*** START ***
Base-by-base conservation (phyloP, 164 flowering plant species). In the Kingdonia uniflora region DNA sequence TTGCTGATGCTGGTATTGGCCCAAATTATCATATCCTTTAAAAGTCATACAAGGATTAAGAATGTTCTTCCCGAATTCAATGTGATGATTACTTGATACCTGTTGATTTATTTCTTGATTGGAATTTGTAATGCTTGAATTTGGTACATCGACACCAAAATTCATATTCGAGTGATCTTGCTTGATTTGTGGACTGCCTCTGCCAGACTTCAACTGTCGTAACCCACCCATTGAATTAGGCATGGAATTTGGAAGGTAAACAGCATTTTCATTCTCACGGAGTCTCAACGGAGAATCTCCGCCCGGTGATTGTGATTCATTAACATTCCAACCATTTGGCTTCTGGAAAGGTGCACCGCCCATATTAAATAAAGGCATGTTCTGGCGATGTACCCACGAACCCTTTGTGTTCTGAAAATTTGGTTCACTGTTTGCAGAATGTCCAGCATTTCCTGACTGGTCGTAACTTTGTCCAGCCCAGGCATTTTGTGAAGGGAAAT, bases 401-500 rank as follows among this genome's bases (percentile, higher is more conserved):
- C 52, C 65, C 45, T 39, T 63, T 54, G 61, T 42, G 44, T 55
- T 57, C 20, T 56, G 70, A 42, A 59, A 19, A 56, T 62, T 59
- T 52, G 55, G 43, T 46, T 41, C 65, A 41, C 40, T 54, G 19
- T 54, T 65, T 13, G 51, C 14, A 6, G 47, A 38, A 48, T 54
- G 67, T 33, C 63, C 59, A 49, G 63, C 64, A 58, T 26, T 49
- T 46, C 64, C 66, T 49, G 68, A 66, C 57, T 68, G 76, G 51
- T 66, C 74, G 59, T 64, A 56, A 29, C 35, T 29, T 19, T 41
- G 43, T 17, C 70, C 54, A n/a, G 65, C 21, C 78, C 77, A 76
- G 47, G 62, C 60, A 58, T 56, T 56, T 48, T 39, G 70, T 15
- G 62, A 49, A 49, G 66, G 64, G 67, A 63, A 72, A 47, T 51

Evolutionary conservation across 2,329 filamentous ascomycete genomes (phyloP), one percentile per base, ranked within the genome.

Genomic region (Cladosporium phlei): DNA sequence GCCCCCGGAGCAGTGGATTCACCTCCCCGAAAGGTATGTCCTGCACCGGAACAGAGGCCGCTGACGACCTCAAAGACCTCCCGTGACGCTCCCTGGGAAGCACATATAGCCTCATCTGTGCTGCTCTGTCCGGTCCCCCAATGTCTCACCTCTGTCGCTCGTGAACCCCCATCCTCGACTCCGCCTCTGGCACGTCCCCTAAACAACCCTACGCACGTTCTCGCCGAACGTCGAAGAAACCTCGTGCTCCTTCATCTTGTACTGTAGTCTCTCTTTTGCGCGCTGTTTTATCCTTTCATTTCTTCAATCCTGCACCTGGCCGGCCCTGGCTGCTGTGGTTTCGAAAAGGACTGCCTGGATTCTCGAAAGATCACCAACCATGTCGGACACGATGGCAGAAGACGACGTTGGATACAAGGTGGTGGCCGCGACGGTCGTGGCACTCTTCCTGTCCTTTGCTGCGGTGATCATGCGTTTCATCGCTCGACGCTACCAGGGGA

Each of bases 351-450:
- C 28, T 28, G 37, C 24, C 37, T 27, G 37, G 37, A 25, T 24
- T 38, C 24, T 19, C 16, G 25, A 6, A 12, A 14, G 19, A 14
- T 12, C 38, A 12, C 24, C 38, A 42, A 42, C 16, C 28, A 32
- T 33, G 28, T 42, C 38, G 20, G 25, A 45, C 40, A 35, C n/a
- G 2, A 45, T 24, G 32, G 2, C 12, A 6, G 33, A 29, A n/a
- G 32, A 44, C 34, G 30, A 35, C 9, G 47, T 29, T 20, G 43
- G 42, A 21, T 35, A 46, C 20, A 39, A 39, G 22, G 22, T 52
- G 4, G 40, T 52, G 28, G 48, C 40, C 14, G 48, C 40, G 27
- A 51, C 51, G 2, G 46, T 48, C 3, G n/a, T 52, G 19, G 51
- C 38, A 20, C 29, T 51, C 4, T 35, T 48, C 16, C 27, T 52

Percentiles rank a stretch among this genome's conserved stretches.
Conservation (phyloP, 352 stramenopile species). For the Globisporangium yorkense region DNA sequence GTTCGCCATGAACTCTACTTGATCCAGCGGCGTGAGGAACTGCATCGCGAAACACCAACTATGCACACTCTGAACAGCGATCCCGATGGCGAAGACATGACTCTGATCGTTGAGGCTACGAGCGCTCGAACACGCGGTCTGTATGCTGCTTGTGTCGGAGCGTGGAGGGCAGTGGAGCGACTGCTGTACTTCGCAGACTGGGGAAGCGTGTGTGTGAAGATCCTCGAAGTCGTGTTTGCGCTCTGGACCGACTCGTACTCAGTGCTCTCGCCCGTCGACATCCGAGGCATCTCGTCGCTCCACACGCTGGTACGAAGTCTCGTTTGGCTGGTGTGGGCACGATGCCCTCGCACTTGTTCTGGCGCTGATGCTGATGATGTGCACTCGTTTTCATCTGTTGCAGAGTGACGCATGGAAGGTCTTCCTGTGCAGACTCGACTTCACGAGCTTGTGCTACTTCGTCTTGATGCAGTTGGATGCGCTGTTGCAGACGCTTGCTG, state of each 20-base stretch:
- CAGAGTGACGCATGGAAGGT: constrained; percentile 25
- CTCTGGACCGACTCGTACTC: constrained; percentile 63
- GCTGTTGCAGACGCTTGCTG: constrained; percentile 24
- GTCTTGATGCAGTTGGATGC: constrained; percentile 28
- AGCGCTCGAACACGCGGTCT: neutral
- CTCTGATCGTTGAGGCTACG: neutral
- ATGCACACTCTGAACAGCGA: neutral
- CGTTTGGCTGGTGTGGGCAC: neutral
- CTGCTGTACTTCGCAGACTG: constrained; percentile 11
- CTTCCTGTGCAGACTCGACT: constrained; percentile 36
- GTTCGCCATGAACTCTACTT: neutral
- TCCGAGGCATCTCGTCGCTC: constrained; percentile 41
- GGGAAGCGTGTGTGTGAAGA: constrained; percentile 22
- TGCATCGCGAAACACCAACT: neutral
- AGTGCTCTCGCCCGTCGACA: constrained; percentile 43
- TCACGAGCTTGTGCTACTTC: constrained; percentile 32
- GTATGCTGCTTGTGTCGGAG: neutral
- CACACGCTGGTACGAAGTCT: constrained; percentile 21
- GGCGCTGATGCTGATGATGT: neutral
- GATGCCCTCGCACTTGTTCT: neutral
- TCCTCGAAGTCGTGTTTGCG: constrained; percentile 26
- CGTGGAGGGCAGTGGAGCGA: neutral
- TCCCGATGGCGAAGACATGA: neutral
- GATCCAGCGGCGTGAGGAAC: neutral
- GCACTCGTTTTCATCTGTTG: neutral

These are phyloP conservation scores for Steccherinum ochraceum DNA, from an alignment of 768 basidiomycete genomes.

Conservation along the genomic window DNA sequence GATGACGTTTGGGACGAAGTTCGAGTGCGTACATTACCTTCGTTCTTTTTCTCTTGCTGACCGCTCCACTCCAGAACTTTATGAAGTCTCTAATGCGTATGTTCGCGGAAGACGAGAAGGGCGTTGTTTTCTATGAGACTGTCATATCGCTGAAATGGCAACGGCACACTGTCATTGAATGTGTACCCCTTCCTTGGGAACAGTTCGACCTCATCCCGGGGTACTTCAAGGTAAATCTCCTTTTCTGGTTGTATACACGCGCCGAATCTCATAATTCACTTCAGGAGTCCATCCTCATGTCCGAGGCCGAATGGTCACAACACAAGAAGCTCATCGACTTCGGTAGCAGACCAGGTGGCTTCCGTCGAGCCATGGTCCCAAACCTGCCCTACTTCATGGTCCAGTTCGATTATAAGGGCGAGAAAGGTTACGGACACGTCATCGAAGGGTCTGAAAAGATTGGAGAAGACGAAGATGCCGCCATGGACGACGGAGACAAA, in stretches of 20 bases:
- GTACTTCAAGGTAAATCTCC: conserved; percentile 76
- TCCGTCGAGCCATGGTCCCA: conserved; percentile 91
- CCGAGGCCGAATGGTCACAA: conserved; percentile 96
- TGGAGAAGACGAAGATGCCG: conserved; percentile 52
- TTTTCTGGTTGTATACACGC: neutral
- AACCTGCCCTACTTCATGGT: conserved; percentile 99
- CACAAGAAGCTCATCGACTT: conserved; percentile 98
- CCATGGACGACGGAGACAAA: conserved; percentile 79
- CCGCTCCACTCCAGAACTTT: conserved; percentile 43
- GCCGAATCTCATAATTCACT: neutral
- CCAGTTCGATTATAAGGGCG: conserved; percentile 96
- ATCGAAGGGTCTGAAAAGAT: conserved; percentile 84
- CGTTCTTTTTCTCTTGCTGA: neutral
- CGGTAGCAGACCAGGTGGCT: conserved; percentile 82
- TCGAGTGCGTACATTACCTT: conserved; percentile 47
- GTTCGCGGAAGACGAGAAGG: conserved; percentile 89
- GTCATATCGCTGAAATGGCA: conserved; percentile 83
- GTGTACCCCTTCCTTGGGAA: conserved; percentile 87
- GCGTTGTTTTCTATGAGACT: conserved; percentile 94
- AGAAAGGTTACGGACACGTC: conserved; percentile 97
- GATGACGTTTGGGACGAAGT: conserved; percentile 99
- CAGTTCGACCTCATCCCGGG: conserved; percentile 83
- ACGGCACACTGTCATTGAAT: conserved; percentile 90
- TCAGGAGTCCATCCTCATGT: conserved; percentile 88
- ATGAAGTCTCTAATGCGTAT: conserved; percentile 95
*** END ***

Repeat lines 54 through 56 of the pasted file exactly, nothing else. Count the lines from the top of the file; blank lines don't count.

- GTACTTCAAGGTAAATCTCC: conserved; percentile 76
- TCCGTCGAGCCATGGTCCCA: conserved; percentile 91
- CCGAGGCCGAATGGTCACAA: conserved; percentile 96